CO and H2S elicit many similar physiological actions that may underlie the salutary profile of these gases in various pathological states. Both CO and H2S are able to preserve blood flow and blood pressure by dilating blood vessels. They also regulate cell growth and death by influencing the expression or activity of proteins that comprise the cell cycle and apoptotic machinery, respectively. In addition, CO and H2S repress mitochondrial respiration by blocking cytochrome c oxidase activity. Both gases also evoke antioxidant effects by inducing the expression of antioxidant genes and, in the case of H2S, by directly reacting with free radicals. Moreover, both CO and H2S possess potent anti-inflammatory properties. However, the molecular mechanism by which these autacoids achieve these effects can differ between the two gases. CO is a relatively stable gas that reacts exclusively with reduced transition metals in metallo enzymes. The interaction of CO with metal centers in heme proteins causes conformational changes in protein structure, which impacts their enzymatic activity in a positive or negative manner. For example, the binding of CO to the heme moiety of soluble guanylatecyclase activates the enzyme leading to a rise in intracellular cGMP levels and vasodilation [10]. In contrast, the binding of CO to cytochrome c oxidase inhibits enzymatic activity and this underlies the anti-inflammatory actions of the gas [11]. Like CO, H2S also binds to specific metal groups in enzymes. However, unlike CO, H2S is chemically reactive and directly interacts with free radicals to form hydrogen sulfide. In addition, sulfide reacts with disulfide or sulfhydryl groups to generate persulfides. Importantly, H2S can modify protein function via the electrophoretic addition of H2S to specific target cysteine residues. In this respect, the ability of H2S to dilate blood vessels does not involve the activation of soluble guanylatecyclase but rather the opening of ATP-sensitive potassium channels following the sulfhydration of a single cysteine residue [12]. In addition, the sulfhydration of nuclear factor kappa-light chain enhancer of activated B cells (NF-κB) by H2S contribute its anti-apoptotic actions [13]. The sulfhydration of proteins by H2S represents a new and potentially widespread signaling mechanism by which this molecule regulates cell function.
Several strategies aimed at exploiting the therapeutic potential of CO and H2S are currently under investigation. Inhalation of CO has proven highly effective in animal models and initial clinical studies indicate that acute, episodic inhalation of low concentrations of CO is well tolerated, safe, and of potential benefit to patients with chronic obstructive pulmonary disease [14]. However, further studies are needed to confirm the safety and efficacy of CO inhalation in treating human lung disease. While administration of CO by inhalation is wellsuited for the treatment of respiratory disorders, inhalation of CO at doses required to achieve therapeutically effective concentrations of the gas in peripheral tissues may be limited by the high affinity of hemoglobin for CO in the circulation and the development of systemic hypoxia. The use of pro-drugs, such as methylene chloride, provides an alternative vehicle for the systemic administration of CO. Oral ingestion of methylene chloride results in the release of CO secondary to its metabolism by cytochrome P450 isozymes. However, there are serious concerns with toxicity related to the use of this compound. A more promising approach in delivering CO involves the use of COReleasing Molecules (CORMs) that liberate CO under physiologic conditions. Numerous CORMs have been synthesized with various solubility and release kinetics and their biological activity corroborated in diverse experimental settings [2]. These compounds allow for a more controlled release of CO and may elevate local levels of CO without significantly increasing carboxy hemoglobin levels. In addition, the design of tissue-selective CORMs may permit disease-specific targeting of CO.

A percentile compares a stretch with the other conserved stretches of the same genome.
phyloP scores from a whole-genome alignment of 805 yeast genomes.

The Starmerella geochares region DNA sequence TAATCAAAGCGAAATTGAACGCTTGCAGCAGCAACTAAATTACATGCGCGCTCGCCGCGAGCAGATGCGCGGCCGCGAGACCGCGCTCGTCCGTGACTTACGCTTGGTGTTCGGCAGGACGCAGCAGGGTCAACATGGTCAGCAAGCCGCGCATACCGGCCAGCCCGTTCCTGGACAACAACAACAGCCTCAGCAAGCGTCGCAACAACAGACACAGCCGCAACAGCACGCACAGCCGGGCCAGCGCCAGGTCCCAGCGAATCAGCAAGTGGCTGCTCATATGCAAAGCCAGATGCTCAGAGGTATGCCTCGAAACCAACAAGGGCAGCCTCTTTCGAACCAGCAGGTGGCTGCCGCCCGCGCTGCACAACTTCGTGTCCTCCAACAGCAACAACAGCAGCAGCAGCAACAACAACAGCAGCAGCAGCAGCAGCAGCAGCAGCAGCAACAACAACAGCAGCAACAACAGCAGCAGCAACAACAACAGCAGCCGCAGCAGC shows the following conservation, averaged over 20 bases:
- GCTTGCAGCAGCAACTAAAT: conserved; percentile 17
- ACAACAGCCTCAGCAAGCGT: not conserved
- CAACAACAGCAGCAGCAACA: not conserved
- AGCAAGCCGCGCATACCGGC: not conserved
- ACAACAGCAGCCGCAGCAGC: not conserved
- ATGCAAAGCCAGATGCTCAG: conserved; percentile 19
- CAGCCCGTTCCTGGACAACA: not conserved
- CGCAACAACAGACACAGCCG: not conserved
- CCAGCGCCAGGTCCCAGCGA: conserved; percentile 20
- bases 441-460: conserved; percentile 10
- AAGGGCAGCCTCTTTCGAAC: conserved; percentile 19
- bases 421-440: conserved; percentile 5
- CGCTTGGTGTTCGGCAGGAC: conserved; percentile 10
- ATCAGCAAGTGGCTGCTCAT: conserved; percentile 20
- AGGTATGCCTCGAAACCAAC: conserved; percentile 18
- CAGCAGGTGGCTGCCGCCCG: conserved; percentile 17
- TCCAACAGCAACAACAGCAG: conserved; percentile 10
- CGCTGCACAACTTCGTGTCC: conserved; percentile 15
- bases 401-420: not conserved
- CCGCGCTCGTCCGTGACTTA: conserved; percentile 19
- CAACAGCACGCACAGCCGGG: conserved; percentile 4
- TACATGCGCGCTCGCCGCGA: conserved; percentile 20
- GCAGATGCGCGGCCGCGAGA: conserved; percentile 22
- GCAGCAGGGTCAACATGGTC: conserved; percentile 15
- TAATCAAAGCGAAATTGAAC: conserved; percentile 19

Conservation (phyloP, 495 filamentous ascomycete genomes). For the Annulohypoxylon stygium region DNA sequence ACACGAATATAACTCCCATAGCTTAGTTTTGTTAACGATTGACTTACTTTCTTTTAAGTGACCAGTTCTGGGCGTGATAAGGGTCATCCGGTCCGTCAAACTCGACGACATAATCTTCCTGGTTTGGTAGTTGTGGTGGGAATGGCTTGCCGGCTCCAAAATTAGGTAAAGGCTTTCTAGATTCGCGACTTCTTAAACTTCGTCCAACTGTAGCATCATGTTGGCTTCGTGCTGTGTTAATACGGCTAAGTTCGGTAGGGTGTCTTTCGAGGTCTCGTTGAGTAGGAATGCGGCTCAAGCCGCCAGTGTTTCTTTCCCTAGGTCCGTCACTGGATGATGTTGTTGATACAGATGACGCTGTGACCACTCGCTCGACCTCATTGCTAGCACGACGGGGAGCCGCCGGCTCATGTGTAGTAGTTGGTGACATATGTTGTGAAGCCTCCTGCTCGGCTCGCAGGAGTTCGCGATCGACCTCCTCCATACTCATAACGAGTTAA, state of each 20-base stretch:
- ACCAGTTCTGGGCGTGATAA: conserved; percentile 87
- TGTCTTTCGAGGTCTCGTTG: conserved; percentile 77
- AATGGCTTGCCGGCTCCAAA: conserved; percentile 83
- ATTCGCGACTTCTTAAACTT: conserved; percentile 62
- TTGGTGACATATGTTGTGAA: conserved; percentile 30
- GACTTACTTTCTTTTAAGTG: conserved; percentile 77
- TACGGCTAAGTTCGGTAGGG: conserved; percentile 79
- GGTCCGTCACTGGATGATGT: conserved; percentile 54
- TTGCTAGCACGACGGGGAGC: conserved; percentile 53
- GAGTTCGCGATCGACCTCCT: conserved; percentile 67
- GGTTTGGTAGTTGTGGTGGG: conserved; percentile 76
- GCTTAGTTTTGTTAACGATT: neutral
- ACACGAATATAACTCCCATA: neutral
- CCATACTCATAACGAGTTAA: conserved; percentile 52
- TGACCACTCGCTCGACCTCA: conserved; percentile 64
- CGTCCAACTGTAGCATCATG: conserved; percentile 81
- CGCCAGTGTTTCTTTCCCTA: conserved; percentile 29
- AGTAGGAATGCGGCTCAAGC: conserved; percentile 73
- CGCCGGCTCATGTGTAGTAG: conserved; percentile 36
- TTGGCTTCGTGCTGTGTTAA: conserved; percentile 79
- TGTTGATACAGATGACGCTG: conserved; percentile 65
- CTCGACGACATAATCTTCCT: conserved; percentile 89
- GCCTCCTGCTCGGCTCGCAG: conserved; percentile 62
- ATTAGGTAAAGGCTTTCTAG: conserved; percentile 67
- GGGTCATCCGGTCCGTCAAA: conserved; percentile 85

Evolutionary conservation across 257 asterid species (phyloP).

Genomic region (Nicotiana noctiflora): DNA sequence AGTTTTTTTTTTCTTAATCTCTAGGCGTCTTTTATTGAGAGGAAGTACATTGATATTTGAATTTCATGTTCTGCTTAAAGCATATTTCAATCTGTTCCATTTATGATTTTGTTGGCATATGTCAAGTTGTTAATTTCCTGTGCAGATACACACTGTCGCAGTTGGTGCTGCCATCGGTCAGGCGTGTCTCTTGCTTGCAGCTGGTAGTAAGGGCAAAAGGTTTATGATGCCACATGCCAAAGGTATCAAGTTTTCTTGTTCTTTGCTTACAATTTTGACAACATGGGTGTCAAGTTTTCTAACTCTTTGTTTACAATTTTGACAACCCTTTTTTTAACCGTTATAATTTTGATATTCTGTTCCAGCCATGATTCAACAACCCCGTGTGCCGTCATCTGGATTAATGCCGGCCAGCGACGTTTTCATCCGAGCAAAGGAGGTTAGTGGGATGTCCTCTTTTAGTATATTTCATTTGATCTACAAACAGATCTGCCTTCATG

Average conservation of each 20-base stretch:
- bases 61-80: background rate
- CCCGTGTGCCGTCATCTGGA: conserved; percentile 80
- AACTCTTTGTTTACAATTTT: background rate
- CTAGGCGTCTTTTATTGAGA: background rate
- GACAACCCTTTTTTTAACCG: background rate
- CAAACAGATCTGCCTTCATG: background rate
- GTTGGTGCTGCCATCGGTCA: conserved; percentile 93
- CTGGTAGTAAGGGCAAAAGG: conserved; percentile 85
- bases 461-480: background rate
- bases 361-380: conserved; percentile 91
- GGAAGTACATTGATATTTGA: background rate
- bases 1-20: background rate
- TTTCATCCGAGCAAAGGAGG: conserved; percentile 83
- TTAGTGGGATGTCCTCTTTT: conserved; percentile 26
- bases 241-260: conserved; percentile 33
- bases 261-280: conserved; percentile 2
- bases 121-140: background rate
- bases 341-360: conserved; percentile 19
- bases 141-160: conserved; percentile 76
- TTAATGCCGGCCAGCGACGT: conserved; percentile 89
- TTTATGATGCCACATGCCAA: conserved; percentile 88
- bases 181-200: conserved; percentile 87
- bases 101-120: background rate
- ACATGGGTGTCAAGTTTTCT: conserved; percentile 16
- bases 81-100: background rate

The development of sulfide-based therapeutics is in its infancy but it also relies on the use of H2S gas, H2S-releasing compounds, and pro-drugs. Inhalation of H2S has been used successfully in animal studies but waits testing in the clinic [15]. However, concerns related to the toxicity and reactivity of H2S gas tempers enthusiasm for such an approach. Instead, the development of liquid stable forms of sulfides along with H2S-donor drugs is under active exploration. The attachment of a sulfide-releasing moiety to existing drugs in order to increase the potency and/or reduce the side-effects of the parent compound has proven efficacious in preclinical animal models of inflammation and is under evaluation for a large number of off-patent drugs [16]. The employment of pro-drugs that induce the production of sulfide by endogenous metabolic pathways provides another feasible strategy in administering H2S. In fact, the biologically active component of garlic, S-allycysteine, elicits cardiovascular protective effects via its ability to generate sulfide, suggesting a possible dietary approach in delivering H2S [17].
In conclusion, emerging data on the biological effects of CO and H2S strongly support the development of gaseous autacoidbased therapeutics. The use of inhaled gas, donor molecules, and pro-drugs provide viable options for delivering CO or H2S. Future pharmacokinetic, pharmacodynamic, and toxicological studies are needed to establish safe and optimal delivery platforms for these gases. While the advancement of pharmaceutical applications based on CO and H2S will provide novel therapeutic opportunities in treating disease, the unique chemical properties of these gases present challenges in harnessing their therapeutic potential.
Acknowledgements
The author acknowledges the support of a grant from the National Institutes of Health HL59976.